Look, it's great that you like all the new tech stuff, but that doesn't mean you should try to force a smartwatch on grandma this Christmas – she's liable to think it's an emergency call device and you're putting her in a home.
In fact, some people hate tech, gaining pleasure mostly from successfully cultivating purple sprouting broccoli. They're left cold by banter about who's got the most recent version of Android on their bedside entertainment tablet. They want to reminisce about trains and people they used to know, rather than accessing geo-locked media catalogues via legally-grey VPNs on custom firmware dongles.
The point is, don't buy gadgets for people on a whim, just to show off the fact that you know more about the latest stuff than they do. They won't understand, they won't appreciate it, and they won't even get halfway through the initial setup process before giving up, putting the device back in its box and stashing it in the loft along with the Wii you got them in 2008.
Unless, that is, they've explicitly asked for something techy for Christmas – just be sure you don't misinterpret the question 'So what's this Internet of Things?' as 'I really want a full array of sensors lining my kitchen and watching me every morning'.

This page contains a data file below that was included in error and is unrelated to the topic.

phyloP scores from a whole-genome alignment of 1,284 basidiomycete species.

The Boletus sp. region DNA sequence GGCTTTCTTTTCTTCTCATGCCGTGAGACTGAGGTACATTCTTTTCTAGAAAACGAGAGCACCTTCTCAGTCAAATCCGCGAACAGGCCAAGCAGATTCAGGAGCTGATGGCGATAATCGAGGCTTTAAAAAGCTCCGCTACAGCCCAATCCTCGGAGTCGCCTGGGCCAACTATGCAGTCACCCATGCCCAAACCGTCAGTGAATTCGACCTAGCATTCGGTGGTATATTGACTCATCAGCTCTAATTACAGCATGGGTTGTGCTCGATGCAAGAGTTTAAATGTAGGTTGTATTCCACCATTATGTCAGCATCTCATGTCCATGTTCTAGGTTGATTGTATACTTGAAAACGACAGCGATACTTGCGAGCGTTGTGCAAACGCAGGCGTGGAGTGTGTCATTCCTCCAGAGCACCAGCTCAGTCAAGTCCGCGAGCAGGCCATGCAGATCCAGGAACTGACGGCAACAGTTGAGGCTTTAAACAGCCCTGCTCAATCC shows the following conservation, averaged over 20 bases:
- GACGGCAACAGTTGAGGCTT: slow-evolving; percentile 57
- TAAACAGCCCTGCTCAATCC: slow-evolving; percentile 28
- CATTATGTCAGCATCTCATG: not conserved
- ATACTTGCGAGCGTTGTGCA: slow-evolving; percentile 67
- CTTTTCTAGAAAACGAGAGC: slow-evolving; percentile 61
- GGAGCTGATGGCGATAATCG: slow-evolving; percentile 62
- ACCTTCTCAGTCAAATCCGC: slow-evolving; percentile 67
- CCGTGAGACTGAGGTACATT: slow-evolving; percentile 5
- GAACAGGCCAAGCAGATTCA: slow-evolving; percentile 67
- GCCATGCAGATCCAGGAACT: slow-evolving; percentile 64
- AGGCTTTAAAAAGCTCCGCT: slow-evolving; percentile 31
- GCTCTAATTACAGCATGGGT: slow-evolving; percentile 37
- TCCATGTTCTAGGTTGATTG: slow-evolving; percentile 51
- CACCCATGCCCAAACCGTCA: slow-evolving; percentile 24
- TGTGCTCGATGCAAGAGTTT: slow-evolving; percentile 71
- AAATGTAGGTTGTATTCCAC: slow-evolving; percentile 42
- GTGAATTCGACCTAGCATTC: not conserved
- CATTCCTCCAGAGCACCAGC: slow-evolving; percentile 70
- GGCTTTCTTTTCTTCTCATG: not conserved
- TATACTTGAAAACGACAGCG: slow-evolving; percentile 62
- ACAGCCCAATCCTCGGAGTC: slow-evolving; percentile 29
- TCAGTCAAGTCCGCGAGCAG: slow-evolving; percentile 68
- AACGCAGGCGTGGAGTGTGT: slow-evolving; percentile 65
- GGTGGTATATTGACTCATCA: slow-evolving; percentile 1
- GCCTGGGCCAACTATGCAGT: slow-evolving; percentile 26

For the most part though – and no matter how stuck you are for gift ideas – absolutely avoid giving friends or family members any of the following items…
Just because you like going to sleep knowing how many voluntary leg movements you've done in a day, that doesn't mean your sister will.
In fact, telling people they need to start paying attention to their fitness is quite rude. Giving family members any sort of motivational health gadget is effectively the same as shouting "You're FAT and LAZY" at them. On Christmas morning.
What you're actually giving here is an ongoing financial commitment; a burden that won't go away; a maxed-out credit card obtained using their identity. Don't give the gift of a monthly bill; it's a terrible idea.
Any form of subscription is a present that eventually runs out, leaving only feelings of dissatisfaction. Plus, not everyone is as into music as you pretend to be.
Some people just like it when 'Common People' comes on the radio, and don't need instant access to the entire 1980s catalogue complete with Wham! bonus materials.